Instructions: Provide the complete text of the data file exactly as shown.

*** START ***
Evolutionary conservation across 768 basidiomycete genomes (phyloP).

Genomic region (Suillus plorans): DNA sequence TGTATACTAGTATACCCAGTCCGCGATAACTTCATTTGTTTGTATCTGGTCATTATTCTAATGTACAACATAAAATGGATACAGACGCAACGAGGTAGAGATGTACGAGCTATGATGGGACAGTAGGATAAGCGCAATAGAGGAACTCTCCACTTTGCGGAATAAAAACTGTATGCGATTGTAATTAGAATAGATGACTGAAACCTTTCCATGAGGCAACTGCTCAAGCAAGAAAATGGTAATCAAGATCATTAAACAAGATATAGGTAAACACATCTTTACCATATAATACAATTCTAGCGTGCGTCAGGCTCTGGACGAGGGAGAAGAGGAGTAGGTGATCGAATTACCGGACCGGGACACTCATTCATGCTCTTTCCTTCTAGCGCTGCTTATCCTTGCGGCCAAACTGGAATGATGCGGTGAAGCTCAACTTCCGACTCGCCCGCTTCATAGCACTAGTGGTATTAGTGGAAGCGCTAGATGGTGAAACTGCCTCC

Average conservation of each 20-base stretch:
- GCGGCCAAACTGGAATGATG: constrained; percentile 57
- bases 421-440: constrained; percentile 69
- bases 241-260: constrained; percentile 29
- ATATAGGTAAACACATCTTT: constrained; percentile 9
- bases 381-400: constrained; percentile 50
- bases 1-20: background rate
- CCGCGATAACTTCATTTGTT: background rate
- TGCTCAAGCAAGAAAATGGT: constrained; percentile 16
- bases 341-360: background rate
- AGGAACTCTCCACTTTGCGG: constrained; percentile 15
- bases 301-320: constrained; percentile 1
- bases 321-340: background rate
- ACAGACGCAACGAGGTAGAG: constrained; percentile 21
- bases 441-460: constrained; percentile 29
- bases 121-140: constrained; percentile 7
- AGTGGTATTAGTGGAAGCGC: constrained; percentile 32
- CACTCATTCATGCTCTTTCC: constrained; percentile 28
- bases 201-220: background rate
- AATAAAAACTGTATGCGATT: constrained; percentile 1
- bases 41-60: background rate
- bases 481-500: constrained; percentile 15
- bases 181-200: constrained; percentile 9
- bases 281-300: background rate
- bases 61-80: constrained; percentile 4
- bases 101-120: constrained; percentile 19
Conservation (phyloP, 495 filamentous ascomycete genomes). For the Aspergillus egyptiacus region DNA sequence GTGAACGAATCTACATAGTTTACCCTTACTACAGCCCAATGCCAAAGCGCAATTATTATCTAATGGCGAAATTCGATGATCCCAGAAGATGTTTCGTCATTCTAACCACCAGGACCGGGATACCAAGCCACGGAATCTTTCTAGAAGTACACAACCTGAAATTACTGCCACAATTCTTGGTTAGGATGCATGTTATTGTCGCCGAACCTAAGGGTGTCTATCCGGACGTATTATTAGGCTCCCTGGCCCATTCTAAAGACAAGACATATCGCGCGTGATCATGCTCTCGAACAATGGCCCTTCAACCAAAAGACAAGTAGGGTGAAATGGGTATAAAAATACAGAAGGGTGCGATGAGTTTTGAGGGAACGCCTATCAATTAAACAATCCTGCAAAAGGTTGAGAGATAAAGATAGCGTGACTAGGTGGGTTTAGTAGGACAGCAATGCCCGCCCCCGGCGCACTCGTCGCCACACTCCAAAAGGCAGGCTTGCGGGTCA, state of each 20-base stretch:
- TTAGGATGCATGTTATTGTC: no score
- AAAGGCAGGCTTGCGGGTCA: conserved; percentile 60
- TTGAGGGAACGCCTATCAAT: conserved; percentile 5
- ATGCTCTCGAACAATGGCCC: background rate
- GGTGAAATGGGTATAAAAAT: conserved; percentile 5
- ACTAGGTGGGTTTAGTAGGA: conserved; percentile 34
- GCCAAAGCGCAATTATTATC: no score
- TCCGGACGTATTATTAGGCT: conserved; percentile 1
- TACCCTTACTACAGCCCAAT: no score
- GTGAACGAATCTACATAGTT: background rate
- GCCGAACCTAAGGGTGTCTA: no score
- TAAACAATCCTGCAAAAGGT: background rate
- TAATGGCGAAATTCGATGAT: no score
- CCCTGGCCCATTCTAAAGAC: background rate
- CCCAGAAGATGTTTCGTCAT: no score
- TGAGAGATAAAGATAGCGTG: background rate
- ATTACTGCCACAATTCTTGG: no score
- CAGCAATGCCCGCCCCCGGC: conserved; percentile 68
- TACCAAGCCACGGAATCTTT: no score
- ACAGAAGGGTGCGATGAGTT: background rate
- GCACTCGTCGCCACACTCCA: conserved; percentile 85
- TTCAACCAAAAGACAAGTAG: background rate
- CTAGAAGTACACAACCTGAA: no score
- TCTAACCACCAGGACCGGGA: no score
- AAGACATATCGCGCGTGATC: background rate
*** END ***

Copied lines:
Evolutionary conservation across 768 basidiomycete genomes (phyloP).

Genomic region (Suillus plorans): DNA sequence TGTATACTAGTATACCCAGTCCGCGATAACTTCATTTGTTTGTATCTGGTCATTATTCTAATGTACAACATAAAATGGATACAGACGCAACGAGGTAGAGATGTACGAGCTATGATGGGACAGTAGGATAAGCGCAATAGAGGAACTCTCCACTTTGCGGAATAAAAACTGTATGCGATTGTAATTAGAATAGATGACTGAAACCTTTCCATGAGGCAACTGCTCAAGCAAGAAAATGGTAATCAAGATCATTAAACAAGATATAGGTAAACACATCTTTACCATATAATACAATTCTAGCGTGCGTCAGGCTCTGGACGAGGGAGAAGAGGAGTAGGTGATCGAATTACCGGACCGGGACACTCATTCATGCTCTTTCCTTCTAGCGCTGCTTATCCTTGCGGCCAAACTGGAATGATGCGGTGAAGCTCAACTTCCGACTCGCCCGCTTCATAGCACTAGTGGTATTAGTGGAAGCGCTAGATGGTGAAACTGCCTCC

Average conservation of each 20-base stretch:
- GCGGCCAAACTGGAATGATG: constrained; percentile 57
- bases 421-440: constrained; percentile 69
- bases 241-260: constrained; percentile 29
- ATATAGGTAAACACATCTTT: constrained; percentile 9
- bases 381-400: constrained; percentile 50
- bases 1-20: background rate
- CCGCGATAACTTCATTTGTT: background rate
- TGCTCAAGCAAGAAAATGGT: constrained; percentile 16
- bases 341-360: background rate
- AGGAACTCTCCACTTTGCGG: constrained; percentile 15
- bases 301-320: constrained; percentile 1
- bases 321-340: background rate
- ACAGACGCAACGAGGTAGAG: constrained; percentile 21
- bases 441-460: constrained; percentile 29
- bases 121-140: constrained; percentile 7
- AGTGGTATTAGTGGAAGCGC: constrained; percentile 32
- CACTCATTCATGCTCTTTCC: constrained; percentile 28
- bases 201-220: background rate
- AATAAAAACTGTATGCGATT: constrained; percentile 1
- bases 41-60: background rate
- bases 481-500: constrained; percentile 15
- bases 181-200: constrained; percentile 9
- bases 281-300: background rate
- bases 61-80: constrained; percentile 4
- bases 101-120: constrained; percentile 19
Conservation (phyloP, 495 filamentous ascomycete genomes). For the Aspergillus egyptiacus region DNA sequence GTGAACGAATCTACATAGTTTACCCTTACTACAGCCCAATGCCAAAGCGCAATTATTATCTAATGGCGAAATTCGATGATCCCAGAAGATGTTTCGTCATTCTAACCACCAGGACCGGGATACCAAGCCACGGAATCTTTCTAGAAGTACACAACCTGAAATTACTGCCACAATTCTTGGTTAGGATGCATGTTATTGTCGCCGAACCTAAGGGTGTCTATCCGGACGTATTATTAGGCTCCCTGGCCCATTCTAAAGACAAGACATATCGCGCGTGATCATGCTCTCGAACAATGGCCCTTCAACCAAAAGACAAGTAGGGTGAAATGGGTATAAAAATACAGAAGGGTGCGATGAGTTTTGAGGGAACGCCTATCAATTAAACAATCCTGCAAAAGGTTGAGAGATAAAGATAGCGTGACTAGGTGGGTTTAGTAGGACAGCAATGCCCGCCCCCGGCGCACTCGTCGCCACACTCCAAAAGGCAGGCTTGCGGGTCA, state of each 20-base stretch:
- TTAGGATGCATGTTATTGTC: no score
- AAAGGCAGGCTTGCGGGTCA: conserved; percentile 60
- TTGAGGGAACGCCTATCAAT: conserved; percentile 5
- ATGCTCTCGAACAATGGCCC: background rate
- GGTGAAATGGGTATAAAAAT: conserved; percentile 5
- ACTAGGTGGGTTTAGTAGGA: conserved; percentile 34
- GCCAAAGCGCAATTATTATC: no score
- TCCGGACGTATTATTAGGCT: conserved; percentile 1
- TACCCTTACTACAGCCCAAT: no score
- GTGAACGAATCTACATAGTT: background rate
- GCCGAACCTAAGGGTGTCTA: no score
- TAAACAATCCTGCAAAAGGT: background rate
- TAATGGCGAAATTCGATGAT: no score
- CCCTGGCCCATTCTAAAGAC: background rate
- CCCAGAAGATGTTTCGTCAT: no score
- TGAGAGATAAAGATAGCGTG: background rate
- ATTACTGCCACAATTCTTGG: no score
- CAGCAATGCCCGCCCCCGGC: conserved; percentile 68
- TACCAAGCCACGGAATCTTT: no score
- ACAGAAGGGTGCGATGAGTT: background rate
- GCACTCGTCGCCACACTCCA: conserved; percentile 85
- TTCAACCAAAAGACAAGTAG: background rate
- CTAGAAGTACACAACCTGAA: no score
- TCTAACCACCAGGACCGGGA: no score
- AAGACATATCGCGCGTGATC: background rate